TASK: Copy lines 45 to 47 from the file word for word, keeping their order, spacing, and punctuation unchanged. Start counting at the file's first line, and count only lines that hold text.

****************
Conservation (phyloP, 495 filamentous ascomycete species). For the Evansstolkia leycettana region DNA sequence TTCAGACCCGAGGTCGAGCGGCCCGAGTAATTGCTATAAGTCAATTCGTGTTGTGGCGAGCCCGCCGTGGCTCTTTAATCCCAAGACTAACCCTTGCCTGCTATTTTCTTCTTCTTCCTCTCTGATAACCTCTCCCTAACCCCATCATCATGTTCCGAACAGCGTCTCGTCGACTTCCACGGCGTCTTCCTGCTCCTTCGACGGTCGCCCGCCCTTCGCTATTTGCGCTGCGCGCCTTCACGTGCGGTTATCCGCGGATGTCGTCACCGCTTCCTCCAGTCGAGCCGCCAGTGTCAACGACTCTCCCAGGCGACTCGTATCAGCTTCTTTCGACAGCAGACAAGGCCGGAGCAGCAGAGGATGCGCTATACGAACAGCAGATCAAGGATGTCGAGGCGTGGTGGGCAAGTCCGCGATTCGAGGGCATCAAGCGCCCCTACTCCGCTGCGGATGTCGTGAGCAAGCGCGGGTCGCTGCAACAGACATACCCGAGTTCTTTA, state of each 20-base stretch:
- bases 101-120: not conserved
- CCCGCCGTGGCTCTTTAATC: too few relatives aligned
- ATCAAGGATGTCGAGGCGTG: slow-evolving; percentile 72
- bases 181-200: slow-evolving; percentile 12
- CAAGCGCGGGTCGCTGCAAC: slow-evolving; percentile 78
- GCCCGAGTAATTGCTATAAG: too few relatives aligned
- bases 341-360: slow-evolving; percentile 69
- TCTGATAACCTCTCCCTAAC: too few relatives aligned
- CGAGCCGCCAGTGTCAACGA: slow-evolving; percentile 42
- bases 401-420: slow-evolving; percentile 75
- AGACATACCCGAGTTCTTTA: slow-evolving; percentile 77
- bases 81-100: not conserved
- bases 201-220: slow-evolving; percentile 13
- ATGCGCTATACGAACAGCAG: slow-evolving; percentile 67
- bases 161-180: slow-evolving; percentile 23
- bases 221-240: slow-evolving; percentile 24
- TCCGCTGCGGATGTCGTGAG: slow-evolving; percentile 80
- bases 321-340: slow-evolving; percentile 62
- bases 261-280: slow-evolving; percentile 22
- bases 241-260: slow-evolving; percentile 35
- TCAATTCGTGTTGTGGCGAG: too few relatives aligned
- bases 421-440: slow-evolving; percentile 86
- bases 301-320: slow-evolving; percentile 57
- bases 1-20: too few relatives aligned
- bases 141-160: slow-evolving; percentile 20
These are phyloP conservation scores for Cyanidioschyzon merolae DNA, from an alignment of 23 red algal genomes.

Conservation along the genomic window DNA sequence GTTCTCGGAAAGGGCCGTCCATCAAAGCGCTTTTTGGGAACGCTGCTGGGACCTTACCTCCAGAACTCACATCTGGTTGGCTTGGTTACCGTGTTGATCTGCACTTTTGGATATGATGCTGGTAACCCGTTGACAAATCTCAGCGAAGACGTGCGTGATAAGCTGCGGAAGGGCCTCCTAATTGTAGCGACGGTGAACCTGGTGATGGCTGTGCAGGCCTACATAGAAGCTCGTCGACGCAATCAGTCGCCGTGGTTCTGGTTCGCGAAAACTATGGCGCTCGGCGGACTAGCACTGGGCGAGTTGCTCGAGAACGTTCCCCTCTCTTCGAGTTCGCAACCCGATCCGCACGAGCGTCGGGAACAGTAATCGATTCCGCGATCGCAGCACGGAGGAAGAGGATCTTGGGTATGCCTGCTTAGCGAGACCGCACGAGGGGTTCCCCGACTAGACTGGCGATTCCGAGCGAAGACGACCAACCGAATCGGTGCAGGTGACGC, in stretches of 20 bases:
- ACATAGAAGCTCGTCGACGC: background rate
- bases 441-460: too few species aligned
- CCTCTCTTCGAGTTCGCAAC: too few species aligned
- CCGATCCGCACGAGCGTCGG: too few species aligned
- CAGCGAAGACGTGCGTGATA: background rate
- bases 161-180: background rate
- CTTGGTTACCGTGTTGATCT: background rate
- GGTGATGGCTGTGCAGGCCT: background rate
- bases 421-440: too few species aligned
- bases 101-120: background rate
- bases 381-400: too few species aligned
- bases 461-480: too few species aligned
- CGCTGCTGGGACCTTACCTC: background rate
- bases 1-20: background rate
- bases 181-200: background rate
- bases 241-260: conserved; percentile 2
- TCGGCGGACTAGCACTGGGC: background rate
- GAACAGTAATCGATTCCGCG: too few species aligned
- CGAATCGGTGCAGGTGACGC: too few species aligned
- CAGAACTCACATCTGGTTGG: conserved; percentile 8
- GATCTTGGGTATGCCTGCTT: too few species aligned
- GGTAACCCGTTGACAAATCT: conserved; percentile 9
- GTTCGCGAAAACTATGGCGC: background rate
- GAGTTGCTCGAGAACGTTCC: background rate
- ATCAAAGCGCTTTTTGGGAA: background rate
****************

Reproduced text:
- TCGGCGGACTAGCACTGGGC: background rate
- GAACAGTAATCGATTCCGCG: too few species aligned
- CGAATCGGTGCAGGTGACGC: too few species aligned